Alrighty, well seeing as I'm in The Jar having pledged to make 12 wearable garments this year, I'd best get one under my belt should I be called upon to give an update of my progress. Yes, dear fellow Jar-ee's, when I saw Karen IRL yesterday, she confirmed that she would be dipping her hand in there and pulling out a name now and again and contacting that person for an update on how their sewlution is going, be warned!
So here you are: my first completed wearable garment of 2013. However, my criteria of 'wearable' (successful enough in comfort, fit and in reflecting my sense of style, that it becomes a regularly worn item) will remain to be seen because this dress is too thin for February and too low cut to wear a vest underneath! On to the deets:
You may be a little surprised that I've opted for such a grown-up, lady-like pattern here. I actually made this dress to test the pattern and instructions before teaching the 1940's Tea Dress class at Sew Over It a couple of weekends ago. This is not the kind of dress or type of fabric I'd usually reach for, but I'm mighty pleased I was forced out of my comfort zone a little. It's a little tricky to see in the black fabric I've used, but it has a panelled, shaped front mid-drift section, gathered bust panels, a gored skirt, lightly gathered sleeve heads and little turn-up cuffs on the half-sleeves.
Pattern Sizing and Changes:
I was a bit worried about picking a size because rumour had it that this dress came up a bit small. I initially cut out a size 14 bodice which was WAY TOO BIG, but thankfully I had sufficient fabric left to re-cut a 12. I think I still ended up pinching a little out at the bodice side seams, but I may not have if my fabric had had less 'give'. If you know what I mean. If I were to make this dress again, I'd add 15 cms to the skirt length for a more vintage look.
Straight up confession: I bought new fabric for this project, which as you may or may not know I generally try not to do. Yes my fabric stash could be put to use and clothe a small nation, but in there I failed to find anything that would have been suitable for this dress. Initially I had honed in on some stash-residing navy crepe for this project, but when it came to cutting the pieces, I discovered the quantity was wholey insufficient, so to the fabric shop I went. Damn, buying new fabric is easy, isn't it?! I just rocked on up, found a couple of drapey woven fabrics (although I was pretty disappointed at the lack of options at the shop I went in, but time was not on my side to shop around) and picked one. Snip-snip went the shop assistant (WHY do some shop assistants refuse to give the rest of what's left on the roll if there's only a tiny length remaining?), tip-tap went my pin number into the machine, and there I was, free to walk away with some brand new fabric. I could get used to it... Only kidding ya!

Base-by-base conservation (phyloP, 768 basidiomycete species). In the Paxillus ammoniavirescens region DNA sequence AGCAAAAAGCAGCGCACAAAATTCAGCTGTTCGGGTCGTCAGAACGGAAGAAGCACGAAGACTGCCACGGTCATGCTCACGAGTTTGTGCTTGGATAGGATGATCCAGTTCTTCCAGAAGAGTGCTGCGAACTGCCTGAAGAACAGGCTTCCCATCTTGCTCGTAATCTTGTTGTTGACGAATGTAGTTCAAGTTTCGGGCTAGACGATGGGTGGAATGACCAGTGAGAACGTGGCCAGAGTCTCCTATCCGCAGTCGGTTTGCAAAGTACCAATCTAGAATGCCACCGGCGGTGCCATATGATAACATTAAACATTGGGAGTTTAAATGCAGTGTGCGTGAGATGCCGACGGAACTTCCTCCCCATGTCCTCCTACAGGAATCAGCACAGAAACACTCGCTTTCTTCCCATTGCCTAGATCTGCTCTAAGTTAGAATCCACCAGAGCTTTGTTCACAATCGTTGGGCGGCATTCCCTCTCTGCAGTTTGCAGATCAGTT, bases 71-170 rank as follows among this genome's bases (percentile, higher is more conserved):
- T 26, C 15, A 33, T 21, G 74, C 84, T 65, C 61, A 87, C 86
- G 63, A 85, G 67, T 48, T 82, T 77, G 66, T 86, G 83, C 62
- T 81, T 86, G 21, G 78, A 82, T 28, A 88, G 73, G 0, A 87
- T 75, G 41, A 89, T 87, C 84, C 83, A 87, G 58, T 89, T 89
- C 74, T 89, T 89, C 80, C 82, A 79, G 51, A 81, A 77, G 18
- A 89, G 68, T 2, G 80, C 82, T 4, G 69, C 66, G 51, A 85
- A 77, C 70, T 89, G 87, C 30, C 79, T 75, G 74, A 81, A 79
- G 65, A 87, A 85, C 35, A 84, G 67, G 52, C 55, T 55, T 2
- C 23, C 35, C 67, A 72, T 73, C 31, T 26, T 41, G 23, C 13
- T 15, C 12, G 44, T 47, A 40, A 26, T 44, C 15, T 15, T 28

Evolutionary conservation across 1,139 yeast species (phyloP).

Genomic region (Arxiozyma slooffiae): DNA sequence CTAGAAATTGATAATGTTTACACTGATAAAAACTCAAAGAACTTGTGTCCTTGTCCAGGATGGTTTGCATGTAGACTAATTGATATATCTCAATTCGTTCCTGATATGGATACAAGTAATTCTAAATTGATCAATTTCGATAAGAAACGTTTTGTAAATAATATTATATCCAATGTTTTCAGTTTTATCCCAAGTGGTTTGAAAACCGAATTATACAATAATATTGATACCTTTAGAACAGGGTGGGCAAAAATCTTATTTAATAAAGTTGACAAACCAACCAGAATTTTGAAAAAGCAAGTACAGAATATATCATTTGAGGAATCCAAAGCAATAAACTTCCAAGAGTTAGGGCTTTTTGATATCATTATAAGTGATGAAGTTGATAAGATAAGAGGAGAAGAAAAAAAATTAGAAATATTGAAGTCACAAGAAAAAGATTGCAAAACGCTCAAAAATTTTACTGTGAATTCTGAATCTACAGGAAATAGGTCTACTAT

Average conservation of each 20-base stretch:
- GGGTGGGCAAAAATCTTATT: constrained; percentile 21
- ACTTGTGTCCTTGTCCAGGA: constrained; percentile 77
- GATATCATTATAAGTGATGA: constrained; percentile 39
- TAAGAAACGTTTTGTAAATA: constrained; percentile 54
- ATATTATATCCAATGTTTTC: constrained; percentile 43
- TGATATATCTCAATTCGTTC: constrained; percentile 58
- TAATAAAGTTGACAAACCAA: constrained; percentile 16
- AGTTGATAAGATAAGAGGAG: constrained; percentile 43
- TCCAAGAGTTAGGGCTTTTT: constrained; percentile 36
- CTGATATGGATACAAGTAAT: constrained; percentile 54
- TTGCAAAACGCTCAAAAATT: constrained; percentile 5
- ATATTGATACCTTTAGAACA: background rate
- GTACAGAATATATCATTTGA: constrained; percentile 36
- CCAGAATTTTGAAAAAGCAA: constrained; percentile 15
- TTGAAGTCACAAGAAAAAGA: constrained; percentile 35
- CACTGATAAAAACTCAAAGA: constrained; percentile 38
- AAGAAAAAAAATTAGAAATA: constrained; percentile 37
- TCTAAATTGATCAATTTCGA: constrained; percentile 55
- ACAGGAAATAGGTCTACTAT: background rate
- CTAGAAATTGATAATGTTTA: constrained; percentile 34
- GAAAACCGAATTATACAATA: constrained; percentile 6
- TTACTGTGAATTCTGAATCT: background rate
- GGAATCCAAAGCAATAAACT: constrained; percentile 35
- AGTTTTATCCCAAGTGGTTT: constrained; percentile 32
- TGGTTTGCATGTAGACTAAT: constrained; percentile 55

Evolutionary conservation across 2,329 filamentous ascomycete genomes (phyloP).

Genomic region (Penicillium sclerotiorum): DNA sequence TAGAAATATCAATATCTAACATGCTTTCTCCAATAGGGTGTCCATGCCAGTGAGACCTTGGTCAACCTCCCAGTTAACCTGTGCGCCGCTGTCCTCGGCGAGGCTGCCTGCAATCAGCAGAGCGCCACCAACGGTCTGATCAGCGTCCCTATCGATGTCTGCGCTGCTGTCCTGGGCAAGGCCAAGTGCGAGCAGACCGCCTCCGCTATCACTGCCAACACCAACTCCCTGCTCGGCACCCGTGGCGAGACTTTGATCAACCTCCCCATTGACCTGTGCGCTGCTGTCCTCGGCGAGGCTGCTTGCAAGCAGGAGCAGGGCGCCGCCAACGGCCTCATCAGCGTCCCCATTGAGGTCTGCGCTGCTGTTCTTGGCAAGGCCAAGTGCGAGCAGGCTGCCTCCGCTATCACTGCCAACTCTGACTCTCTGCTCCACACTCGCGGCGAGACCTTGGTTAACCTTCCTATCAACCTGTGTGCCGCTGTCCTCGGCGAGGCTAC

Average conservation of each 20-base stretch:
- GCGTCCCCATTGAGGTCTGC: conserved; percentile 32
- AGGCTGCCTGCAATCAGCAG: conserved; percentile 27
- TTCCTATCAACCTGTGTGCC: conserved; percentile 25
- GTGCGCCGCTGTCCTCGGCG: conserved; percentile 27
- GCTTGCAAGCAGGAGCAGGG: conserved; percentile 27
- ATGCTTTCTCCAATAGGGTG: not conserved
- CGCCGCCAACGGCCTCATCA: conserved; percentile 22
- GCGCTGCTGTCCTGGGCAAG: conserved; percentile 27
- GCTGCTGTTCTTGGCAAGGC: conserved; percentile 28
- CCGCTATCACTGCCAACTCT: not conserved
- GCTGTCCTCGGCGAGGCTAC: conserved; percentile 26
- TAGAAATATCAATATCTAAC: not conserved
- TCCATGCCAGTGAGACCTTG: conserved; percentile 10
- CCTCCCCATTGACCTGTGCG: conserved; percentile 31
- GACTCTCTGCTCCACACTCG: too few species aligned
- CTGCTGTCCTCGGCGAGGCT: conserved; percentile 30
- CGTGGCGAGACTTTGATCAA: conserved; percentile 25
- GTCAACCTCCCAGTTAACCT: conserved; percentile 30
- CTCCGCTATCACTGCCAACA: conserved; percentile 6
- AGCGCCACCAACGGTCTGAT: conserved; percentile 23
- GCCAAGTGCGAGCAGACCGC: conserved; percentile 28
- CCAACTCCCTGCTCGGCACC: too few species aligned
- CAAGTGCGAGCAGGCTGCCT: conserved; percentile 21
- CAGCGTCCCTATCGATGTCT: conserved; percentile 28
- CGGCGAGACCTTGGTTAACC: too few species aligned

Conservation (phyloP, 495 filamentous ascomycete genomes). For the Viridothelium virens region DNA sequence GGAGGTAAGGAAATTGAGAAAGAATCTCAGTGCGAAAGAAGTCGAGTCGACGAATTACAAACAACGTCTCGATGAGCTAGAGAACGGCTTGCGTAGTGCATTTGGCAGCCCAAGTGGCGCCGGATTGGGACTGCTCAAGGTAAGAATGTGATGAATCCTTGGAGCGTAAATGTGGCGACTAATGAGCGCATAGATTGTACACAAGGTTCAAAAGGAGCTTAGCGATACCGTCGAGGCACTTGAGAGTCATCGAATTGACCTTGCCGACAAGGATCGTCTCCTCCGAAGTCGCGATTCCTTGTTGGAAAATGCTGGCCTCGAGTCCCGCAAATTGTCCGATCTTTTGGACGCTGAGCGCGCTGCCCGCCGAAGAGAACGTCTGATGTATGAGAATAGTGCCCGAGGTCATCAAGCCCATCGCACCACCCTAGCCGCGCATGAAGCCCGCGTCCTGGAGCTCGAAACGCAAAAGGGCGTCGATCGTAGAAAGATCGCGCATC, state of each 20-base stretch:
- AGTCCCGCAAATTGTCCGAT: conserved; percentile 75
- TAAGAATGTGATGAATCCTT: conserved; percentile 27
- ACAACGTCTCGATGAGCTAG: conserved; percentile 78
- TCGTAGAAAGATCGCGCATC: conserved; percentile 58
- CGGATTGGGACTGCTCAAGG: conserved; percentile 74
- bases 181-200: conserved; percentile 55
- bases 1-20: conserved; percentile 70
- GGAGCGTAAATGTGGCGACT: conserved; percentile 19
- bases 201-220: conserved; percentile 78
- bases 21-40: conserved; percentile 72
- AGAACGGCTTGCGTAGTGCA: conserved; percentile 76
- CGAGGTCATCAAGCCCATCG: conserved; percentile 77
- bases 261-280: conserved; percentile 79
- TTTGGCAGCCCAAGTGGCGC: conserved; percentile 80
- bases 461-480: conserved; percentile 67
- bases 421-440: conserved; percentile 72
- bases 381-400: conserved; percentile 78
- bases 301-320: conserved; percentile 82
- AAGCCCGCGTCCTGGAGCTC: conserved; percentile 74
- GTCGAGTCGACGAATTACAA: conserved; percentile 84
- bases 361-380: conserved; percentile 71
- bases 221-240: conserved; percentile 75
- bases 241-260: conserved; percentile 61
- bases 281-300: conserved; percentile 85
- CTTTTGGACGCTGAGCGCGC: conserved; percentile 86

As for what the fabric actually is, all I can say for certain is: black. And drapey. The tag had fallen off and the assistant wasn't sure. Anyway it was fine for this project.
The version of this dress that hangs on a dress form in Sew Over It has a few delightful little contrast buttons down the centre front. I wanted to add some buttons as well because this dress was looking super-boring without. I hunting through my sizeable button stash and located these beauties, four sexy pin-ups in different poses! I bought them a whole chunk of years ago from a button shop near the Farmers' Market in L.A. back when I didn't realise that only buying four buttons would be entirely insufficient for most sewing projects. I'm so glad that I have been able to finally use them for something!
What about you? Have you sewn something that has taken you out of your stylistic comfort zone recently? Was it a surprise success or has it remained in your wardrobe since completion?